Celebrate Black History Month with Poet and Musician Valerie June
Native Tennesseean Valerie June Hockett is best known for her critically-acclaimed career as a singer-songwriter. Hailed by the New York Times as one of America’s “most intriguing, fully formed new talents,” she is now anticipating the release of a new creative project: her debut collection of poetry, Maps for the Modern World, which lands this April. Get to know Valerie June as she talks with Read Poetry about her favorite books, the beauty of Black History Month, and what she’s looking forward to in 2021.
Valerie June (VJ): I really love the Greenlight Bookstore in Brooklyn, Strand Bookstore in Manhattan, and Burkes Bookstore in Memphis.
VJ: I would recommend that readers pick up Daniel Ladinsky’s translation of Hafiz (especially The Gift), and anything by Wendell Berry or Paul Laurence Dunbar.
These are a few books by Black authors that I really have enjoyed:
The Immeasurable Equation by Sun Ra
All About Love by Bell Hooks
Their Eyes Were Watching God by Zora Neale Hurston
Parable of the Sower by Octavia Butler
Meditations of the Heart by Howard Thurman
The Fire Next Time by James Baldwin
How to be an Antiracist by Ibram X. Kendi
Valerie June’s TBR List
The Madman by Kahlil Gibran
This Day by Wendell Berry
The Mysticism of Sound and Music by Hazrat Inayat Khan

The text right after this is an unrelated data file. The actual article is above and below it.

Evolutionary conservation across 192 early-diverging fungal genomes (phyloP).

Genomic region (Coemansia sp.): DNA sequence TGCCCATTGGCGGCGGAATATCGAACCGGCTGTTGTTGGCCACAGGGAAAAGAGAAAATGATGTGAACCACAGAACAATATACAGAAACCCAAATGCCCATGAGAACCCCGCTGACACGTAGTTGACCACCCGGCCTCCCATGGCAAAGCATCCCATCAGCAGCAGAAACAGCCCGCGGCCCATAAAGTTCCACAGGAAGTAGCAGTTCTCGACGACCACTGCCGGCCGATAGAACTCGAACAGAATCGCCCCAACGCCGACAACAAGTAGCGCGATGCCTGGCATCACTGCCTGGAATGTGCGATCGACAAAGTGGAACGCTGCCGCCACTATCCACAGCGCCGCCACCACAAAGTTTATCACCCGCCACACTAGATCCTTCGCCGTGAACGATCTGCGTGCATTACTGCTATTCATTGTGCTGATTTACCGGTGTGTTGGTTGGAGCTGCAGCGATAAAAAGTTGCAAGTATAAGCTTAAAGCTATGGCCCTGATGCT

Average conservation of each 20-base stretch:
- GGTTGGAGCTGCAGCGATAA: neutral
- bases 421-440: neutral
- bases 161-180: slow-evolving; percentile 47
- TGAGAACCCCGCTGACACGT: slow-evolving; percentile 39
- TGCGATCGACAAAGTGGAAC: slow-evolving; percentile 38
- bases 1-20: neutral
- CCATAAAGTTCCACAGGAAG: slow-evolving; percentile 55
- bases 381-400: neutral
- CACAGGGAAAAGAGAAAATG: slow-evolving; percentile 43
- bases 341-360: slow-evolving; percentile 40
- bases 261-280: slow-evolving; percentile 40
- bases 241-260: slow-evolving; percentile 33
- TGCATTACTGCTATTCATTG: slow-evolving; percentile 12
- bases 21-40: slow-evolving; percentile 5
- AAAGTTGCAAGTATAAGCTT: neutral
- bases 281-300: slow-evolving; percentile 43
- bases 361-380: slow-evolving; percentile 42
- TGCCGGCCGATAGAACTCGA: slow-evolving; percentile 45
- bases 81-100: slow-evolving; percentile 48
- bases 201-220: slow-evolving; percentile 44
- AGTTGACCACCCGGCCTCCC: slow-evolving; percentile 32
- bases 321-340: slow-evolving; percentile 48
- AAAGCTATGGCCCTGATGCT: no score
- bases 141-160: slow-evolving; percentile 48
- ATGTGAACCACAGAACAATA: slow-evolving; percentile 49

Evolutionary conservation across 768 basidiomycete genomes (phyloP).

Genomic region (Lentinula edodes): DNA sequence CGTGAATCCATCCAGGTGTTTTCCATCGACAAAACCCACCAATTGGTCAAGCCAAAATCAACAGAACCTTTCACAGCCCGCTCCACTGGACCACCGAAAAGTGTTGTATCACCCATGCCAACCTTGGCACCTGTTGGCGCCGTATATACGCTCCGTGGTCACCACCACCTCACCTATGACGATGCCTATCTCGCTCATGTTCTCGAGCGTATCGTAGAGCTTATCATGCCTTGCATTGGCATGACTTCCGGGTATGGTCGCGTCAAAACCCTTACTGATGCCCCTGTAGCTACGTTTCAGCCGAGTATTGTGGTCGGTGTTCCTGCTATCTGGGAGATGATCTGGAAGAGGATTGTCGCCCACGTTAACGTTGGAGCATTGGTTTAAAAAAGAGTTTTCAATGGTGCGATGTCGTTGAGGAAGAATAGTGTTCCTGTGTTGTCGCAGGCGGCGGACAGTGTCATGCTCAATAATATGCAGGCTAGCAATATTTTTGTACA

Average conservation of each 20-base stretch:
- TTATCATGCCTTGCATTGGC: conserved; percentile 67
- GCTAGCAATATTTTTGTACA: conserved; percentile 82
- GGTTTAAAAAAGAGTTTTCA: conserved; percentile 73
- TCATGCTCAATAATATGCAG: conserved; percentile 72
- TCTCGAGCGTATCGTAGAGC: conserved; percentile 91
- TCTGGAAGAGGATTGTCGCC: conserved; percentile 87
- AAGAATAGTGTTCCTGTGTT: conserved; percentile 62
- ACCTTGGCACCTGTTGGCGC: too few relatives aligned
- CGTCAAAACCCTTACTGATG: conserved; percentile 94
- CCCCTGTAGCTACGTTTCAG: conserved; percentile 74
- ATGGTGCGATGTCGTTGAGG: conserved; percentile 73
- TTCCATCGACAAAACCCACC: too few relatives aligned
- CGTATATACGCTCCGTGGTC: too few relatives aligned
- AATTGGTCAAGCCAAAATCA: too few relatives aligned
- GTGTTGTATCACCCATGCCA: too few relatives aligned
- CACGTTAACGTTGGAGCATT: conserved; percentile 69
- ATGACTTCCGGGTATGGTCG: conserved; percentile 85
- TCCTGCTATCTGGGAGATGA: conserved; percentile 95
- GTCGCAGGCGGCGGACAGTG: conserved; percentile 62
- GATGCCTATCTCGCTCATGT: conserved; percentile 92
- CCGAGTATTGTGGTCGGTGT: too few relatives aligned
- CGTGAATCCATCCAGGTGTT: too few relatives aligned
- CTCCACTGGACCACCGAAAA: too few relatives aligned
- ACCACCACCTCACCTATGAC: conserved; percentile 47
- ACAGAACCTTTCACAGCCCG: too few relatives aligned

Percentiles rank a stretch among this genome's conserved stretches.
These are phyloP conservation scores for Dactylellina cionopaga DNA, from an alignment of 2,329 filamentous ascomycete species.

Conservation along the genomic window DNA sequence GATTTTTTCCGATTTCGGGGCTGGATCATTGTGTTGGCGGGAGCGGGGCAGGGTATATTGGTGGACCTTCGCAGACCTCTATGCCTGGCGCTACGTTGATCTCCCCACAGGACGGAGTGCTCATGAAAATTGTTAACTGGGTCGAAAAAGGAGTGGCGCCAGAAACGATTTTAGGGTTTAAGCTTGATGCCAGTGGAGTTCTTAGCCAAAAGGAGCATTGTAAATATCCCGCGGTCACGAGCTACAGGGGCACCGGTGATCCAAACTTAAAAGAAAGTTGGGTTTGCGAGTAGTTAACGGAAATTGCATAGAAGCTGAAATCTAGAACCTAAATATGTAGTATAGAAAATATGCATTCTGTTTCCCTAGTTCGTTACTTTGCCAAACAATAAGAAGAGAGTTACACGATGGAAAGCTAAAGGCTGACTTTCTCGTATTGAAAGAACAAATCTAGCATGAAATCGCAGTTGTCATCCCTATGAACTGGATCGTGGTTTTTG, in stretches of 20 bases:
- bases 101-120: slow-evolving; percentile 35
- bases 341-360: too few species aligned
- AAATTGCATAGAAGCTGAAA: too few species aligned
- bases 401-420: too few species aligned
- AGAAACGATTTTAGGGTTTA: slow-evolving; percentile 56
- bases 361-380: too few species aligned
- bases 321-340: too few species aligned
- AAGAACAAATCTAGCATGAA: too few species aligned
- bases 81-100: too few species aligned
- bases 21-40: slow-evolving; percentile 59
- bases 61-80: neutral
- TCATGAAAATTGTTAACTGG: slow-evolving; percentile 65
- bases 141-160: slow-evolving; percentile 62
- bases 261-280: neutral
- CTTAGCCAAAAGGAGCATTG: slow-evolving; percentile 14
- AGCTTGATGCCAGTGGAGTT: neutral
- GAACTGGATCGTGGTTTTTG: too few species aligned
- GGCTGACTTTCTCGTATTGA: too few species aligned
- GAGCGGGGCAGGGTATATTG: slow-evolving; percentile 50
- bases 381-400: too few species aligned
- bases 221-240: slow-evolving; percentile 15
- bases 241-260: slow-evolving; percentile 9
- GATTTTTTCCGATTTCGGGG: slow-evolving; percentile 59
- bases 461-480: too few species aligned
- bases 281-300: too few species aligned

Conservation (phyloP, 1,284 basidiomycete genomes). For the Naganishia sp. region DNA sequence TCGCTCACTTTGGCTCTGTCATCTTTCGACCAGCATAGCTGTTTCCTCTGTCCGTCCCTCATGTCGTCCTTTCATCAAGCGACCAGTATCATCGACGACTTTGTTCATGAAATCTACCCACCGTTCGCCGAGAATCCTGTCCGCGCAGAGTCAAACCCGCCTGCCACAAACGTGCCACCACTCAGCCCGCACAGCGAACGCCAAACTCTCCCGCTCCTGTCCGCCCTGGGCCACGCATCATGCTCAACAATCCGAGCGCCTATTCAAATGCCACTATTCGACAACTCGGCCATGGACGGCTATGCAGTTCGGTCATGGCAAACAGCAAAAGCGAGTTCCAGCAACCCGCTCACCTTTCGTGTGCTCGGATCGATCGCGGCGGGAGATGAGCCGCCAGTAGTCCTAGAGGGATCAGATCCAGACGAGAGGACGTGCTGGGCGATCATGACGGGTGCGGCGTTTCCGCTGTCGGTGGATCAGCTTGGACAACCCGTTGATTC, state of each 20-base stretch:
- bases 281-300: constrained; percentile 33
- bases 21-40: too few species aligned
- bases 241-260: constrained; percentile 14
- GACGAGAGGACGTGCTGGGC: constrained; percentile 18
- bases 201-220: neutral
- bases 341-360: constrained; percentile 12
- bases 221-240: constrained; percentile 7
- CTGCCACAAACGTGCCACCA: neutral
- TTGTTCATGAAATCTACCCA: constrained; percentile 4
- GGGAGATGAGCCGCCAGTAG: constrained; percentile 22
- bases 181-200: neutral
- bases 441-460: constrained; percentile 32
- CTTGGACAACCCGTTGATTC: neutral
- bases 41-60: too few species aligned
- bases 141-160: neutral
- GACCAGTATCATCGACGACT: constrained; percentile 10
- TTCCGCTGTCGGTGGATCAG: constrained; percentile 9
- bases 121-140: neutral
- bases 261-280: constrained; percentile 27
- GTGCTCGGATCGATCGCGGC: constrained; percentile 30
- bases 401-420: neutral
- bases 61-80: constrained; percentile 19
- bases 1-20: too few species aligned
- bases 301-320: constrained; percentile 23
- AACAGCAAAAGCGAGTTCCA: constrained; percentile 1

Autobiography of a Yogi by Paramahansa Yogananda (Steve Jobs read this book every year.)
VJ: I’m thrilled about the new administration in Washington and look forward to seeing what changes we can make for a healthier nation. I’m also thrilled about my upcoming record release, The Moon and Stars: Prescriptions for Dreamers, and the release of my very first book, Maps for the Modern World!
On the Meaning of Black History Month
VJ: I believe every person has a gift that can uplift the world and every race has a sweetness and magic that fills the world with beauty and wonder that would not be present otherwise. Gifts of loving-kindness are our human potential. I enjoy seeing Black History Month as a special time to reflect and celebrate the lives and contributions of every Black life. After honoring those historic figures who are famous and have made tremendous contributions to humanity like Dr. King or Ida B. Wells, I hope Black History Month leaves each of us asking ourselves how we can be more open-hearted and respectful of the Black community in our personal encounters from the post office to the grocery store, from the news to a TV show, or from a book or to a blog. Are there ways we can show more loving-kindness toward the Black community in our everyday actions? It is a question of remembering the golden rule.
For more from Valerie June, find her on Instagram and watch out for Maps for the Modern World this April.